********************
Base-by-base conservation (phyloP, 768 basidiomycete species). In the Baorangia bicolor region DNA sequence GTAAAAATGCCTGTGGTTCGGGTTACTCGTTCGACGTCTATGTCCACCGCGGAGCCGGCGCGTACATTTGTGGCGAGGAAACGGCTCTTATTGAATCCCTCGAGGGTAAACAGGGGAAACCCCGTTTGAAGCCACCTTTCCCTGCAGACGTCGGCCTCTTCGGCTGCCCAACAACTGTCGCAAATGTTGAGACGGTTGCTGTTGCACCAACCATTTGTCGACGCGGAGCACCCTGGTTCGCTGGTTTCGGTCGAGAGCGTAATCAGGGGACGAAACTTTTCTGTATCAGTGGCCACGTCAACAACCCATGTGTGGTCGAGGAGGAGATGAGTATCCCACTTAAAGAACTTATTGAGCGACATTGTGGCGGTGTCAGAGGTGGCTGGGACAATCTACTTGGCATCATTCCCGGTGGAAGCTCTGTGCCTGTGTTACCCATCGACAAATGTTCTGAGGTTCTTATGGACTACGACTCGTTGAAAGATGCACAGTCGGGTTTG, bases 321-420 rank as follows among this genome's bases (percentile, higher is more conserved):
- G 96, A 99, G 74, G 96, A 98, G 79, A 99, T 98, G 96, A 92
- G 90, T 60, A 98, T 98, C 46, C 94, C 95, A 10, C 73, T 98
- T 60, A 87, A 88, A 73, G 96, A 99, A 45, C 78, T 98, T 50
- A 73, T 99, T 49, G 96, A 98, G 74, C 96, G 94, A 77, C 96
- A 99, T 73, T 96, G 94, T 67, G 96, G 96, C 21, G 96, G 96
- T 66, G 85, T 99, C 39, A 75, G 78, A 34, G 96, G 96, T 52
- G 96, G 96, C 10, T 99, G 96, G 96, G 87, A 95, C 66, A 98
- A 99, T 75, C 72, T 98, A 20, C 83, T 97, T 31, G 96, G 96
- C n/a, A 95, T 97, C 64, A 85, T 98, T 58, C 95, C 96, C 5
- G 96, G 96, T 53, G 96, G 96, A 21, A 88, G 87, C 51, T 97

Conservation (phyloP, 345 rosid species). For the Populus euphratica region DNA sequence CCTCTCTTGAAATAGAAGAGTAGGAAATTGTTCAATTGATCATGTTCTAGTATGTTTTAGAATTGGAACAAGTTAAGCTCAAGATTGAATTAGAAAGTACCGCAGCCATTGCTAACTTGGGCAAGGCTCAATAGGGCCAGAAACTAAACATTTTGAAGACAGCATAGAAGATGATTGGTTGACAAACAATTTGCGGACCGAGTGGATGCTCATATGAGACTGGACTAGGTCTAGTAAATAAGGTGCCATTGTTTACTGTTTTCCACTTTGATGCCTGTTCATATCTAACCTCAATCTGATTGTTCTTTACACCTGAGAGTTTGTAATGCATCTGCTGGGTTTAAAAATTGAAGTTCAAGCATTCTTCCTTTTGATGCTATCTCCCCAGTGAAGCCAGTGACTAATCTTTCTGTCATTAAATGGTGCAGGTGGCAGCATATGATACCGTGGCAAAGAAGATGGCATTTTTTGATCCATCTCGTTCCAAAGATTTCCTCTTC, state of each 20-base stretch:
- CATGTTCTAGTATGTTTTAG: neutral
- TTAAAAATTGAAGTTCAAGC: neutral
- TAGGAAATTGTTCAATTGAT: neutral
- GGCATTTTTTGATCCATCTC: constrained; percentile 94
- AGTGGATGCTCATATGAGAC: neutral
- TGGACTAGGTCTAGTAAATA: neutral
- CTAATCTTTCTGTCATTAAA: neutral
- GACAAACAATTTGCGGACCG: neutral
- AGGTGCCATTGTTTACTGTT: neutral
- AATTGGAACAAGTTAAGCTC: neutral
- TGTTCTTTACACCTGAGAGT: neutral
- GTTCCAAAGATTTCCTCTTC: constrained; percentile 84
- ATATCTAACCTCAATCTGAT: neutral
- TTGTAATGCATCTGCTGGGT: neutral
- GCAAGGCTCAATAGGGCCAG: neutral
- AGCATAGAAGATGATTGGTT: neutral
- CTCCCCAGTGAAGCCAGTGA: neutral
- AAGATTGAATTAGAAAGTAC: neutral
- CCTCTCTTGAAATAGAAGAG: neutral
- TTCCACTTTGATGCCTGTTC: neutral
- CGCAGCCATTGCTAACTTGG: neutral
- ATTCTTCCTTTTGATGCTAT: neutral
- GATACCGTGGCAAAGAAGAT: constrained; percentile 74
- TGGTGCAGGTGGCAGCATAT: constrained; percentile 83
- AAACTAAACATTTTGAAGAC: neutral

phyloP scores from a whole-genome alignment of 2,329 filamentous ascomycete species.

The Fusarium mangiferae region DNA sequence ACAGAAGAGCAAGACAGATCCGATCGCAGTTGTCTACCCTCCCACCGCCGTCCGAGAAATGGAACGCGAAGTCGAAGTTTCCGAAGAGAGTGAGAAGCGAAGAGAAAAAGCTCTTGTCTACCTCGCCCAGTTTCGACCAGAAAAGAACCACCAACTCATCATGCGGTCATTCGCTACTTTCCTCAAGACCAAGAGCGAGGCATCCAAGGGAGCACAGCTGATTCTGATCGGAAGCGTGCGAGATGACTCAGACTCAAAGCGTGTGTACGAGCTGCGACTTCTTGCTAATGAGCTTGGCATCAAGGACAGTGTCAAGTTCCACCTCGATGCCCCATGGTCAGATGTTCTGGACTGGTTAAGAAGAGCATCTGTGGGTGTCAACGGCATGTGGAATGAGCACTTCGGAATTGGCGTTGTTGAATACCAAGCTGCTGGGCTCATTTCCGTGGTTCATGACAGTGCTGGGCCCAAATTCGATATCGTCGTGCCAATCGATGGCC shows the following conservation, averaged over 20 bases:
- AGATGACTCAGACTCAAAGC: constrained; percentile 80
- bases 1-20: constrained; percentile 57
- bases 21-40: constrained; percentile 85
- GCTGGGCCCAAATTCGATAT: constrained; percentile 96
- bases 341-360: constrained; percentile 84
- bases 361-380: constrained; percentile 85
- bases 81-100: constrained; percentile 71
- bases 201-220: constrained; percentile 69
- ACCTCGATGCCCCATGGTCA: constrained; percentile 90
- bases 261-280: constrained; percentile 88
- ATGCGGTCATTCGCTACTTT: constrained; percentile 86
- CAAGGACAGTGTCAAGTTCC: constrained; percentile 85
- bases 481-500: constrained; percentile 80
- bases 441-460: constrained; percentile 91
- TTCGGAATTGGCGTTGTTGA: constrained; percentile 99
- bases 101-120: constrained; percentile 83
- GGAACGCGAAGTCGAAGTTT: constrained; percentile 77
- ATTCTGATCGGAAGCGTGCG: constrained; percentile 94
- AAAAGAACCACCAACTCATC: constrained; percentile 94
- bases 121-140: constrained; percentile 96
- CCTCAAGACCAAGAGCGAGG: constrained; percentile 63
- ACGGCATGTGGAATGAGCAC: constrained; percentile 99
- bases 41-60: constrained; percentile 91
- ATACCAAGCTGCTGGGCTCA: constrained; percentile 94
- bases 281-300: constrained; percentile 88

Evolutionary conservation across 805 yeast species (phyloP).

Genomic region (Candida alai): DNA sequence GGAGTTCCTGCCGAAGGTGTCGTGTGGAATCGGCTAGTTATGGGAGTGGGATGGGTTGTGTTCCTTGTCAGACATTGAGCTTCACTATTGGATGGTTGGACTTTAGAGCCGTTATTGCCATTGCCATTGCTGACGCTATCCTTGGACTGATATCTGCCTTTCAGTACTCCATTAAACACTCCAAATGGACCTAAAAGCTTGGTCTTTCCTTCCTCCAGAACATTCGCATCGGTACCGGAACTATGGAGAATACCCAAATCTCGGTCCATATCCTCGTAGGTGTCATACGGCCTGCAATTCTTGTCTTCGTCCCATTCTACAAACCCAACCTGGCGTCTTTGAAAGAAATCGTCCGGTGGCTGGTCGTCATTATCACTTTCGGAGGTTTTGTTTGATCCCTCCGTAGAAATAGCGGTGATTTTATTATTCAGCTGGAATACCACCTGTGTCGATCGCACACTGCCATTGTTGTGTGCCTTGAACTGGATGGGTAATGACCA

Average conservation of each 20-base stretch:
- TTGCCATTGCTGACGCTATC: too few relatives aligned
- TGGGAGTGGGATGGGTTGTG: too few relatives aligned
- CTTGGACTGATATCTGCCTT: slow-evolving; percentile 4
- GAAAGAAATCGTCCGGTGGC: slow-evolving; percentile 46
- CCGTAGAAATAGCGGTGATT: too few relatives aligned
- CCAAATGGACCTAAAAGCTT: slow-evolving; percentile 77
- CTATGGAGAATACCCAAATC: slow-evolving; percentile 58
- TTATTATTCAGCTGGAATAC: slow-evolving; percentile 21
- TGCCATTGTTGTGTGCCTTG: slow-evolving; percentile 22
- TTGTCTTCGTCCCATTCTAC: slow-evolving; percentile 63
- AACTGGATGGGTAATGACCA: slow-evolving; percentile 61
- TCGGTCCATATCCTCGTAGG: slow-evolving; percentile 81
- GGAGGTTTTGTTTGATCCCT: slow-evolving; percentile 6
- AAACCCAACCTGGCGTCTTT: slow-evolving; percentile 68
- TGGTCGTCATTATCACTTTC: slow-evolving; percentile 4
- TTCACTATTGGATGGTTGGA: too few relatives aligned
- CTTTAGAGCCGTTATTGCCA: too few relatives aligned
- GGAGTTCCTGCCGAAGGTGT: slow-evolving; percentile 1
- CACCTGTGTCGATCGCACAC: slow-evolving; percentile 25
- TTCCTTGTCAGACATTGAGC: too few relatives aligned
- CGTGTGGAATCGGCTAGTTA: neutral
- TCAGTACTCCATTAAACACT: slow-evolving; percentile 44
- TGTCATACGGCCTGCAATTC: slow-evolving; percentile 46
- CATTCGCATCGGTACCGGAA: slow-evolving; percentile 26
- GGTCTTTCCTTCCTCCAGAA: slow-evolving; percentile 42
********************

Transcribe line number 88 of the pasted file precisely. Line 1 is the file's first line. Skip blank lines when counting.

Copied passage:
- CGTGTGGAATCGGCTAGTTA: neutral